Also, it is not at all clear (to me anyhow) that consequentialists or NCs explicitly consider these types of factors. The notion of (as you put it) “abstract[ing] from many potential side-effects in the interests of simplicity” is OK if we all know that these important side-effects are there, and if we consider them. If they are completely missed, intentionally left out, or misunderstood, that’s another matter.

    Also, the explicit (or conscious) idea that pushing someone off a bridge to stop a trolley leads to a ‘side-effect’ of reducing everyone’s sense of security (if it is seen or conveyed as an OK or right action) is only one part of the equation, i.e., the part that has to do with our conscious rational comparison of consequences and other considerations. The other part is that our strong intuitive hesitancy to make that choice and take that action (unless the benefits are immense, and unless the conditions are just right and nearly require such action) is itself an intuitive (you could say subconscious, instinctual) outcome within us that results from the fact that we have evolved in a way that wants the sense of ‘security’ in life that would be undermined if we generally acted in such a way. In other words, we have been shaped to not act in that way (i.e., to push each other off bridges). We just find it difficult to explain to each other exactly why. And we name it with different terminologies.

    Moving to the other issue you mention, I’m not sure what you mean when you say that I “seem to support ‘human morality’”? I certainly don’t think, of course, that humans always behave morally. You write that “Kamm and Unger may respond that the onus is on you to sharpen this general suggestion and then to defend its sharpened version. But I would be skeptical.” It’s not clear to me, yet, what you would be skeptical about. But, I’m always happy to present and defend my views and theories. If you like, you can read them by visiting my Web site (which you can reach by clicking on my name above): There on the Web site, on the page called ‘ADDITIONAL MATERIAL’, I’ve posted several papers. The best way to gain an overview, if you like, is to first read the one titled “A Framework and Paradigm Of Morality” and then to also read the first five or six pages of the one titled “Portions of the Supporting Argument in Additional Forms.” The third one to read would be “The Nature of the Relationship Between Is and Ought”, but the other two mentioned here should come first. I’m very interested in comments on those, which you can send to me via my Web site, if you have a chance to read the papers. Or, of course, I’m happy to answer specific questions here.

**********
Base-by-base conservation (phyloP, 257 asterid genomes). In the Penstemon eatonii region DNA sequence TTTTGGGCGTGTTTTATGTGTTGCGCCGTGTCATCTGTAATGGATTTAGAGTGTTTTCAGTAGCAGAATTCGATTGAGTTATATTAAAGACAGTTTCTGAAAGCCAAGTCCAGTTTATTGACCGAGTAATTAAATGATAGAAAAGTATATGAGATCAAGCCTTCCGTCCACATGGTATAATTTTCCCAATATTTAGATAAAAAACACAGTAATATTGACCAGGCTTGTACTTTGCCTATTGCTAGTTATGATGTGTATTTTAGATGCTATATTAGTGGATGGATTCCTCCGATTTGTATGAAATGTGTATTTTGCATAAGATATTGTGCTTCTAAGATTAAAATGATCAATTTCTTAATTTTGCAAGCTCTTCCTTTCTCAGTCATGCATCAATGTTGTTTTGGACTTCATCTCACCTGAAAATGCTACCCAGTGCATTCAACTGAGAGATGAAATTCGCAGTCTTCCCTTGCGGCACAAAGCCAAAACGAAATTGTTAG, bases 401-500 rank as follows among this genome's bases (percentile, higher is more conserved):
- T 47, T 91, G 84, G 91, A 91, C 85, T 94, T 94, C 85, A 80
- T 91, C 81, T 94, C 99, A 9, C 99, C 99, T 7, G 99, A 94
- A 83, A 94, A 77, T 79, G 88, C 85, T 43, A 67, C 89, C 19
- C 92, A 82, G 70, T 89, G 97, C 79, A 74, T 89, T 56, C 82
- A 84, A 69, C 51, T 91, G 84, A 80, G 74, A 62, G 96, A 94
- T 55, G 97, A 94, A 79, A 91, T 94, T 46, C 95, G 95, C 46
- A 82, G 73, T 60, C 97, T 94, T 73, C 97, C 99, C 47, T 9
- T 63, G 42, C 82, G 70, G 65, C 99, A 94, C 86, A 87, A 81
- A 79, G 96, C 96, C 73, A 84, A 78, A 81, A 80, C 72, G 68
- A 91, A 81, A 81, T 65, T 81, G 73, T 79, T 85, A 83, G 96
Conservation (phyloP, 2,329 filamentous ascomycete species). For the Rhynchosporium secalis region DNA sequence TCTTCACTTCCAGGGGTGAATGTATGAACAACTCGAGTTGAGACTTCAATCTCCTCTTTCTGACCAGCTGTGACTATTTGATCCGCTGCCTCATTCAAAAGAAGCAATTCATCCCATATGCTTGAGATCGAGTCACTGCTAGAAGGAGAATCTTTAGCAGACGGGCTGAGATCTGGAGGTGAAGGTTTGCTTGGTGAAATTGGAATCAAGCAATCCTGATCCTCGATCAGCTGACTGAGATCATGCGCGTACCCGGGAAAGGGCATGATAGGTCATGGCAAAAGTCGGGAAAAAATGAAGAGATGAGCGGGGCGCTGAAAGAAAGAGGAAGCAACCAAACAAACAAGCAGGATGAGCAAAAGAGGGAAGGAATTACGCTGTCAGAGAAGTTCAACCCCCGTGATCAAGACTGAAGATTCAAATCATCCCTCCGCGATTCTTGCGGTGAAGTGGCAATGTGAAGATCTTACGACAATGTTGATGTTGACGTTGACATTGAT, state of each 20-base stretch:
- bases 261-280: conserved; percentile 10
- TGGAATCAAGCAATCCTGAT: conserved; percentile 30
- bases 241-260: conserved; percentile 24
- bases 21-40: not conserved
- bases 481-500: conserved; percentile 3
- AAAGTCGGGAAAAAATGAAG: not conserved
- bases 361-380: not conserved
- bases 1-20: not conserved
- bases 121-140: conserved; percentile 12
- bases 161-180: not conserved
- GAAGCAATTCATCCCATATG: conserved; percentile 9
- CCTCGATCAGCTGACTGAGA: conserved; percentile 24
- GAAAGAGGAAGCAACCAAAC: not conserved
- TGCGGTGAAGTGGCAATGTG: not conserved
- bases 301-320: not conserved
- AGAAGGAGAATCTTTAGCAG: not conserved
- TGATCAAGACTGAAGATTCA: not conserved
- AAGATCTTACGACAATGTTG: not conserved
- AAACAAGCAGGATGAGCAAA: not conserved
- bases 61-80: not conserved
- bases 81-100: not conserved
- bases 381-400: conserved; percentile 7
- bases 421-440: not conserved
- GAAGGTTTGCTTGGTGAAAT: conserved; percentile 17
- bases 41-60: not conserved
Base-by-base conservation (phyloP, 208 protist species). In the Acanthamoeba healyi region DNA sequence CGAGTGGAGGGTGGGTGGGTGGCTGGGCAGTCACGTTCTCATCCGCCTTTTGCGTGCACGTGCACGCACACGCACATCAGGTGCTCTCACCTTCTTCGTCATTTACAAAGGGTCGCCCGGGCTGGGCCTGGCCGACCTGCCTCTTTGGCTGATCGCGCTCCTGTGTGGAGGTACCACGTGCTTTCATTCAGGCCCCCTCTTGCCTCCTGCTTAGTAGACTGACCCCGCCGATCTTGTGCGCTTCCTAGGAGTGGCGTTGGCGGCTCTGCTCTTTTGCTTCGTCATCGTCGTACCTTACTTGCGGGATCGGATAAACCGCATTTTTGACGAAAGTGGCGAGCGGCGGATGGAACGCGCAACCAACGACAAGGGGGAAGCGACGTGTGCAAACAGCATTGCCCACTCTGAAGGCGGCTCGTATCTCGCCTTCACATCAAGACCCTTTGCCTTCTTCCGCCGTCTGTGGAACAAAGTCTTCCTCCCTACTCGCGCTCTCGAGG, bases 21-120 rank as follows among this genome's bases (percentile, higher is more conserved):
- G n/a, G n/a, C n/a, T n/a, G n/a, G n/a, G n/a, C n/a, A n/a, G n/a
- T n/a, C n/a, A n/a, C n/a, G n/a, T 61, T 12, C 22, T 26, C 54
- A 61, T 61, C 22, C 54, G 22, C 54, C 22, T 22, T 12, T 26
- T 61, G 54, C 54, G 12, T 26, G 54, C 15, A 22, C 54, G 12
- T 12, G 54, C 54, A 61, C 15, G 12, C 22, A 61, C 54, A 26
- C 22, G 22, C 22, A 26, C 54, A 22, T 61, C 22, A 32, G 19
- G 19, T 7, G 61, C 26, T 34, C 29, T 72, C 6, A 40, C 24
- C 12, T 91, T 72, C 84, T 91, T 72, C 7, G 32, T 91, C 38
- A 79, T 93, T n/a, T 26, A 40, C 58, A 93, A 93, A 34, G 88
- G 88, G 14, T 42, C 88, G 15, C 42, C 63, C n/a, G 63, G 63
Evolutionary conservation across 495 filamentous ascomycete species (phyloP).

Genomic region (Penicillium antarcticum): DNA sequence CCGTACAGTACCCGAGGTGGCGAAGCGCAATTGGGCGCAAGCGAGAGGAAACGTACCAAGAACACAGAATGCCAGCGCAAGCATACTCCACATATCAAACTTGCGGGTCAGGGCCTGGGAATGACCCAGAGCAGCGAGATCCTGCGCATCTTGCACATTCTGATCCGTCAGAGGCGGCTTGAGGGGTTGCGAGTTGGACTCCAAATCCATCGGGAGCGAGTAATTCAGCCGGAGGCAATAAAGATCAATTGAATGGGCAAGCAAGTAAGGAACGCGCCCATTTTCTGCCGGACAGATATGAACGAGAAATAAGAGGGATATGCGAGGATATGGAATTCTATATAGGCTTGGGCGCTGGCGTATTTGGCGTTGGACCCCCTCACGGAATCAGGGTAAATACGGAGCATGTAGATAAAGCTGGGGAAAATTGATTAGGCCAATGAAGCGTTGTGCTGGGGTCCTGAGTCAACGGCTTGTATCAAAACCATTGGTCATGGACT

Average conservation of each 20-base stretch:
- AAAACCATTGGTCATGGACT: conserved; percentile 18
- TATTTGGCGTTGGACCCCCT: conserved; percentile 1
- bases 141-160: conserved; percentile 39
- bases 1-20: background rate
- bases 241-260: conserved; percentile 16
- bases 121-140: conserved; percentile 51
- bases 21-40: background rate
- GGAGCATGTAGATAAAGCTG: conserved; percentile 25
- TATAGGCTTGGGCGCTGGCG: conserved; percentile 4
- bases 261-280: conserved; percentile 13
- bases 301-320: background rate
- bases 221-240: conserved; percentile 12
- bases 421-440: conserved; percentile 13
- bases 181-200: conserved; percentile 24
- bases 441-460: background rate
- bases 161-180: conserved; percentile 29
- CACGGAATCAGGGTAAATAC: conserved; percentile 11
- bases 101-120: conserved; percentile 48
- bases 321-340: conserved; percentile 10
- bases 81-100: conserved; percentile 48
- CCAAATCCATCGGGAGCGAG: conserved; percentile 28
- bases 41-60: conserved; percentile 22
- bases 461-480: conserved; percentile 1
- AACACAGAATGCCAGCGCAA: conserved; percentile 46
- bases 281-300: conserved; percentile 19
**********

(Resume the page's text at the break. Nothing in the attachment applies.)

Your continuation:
Thanks again, very much, for your great comments and questions.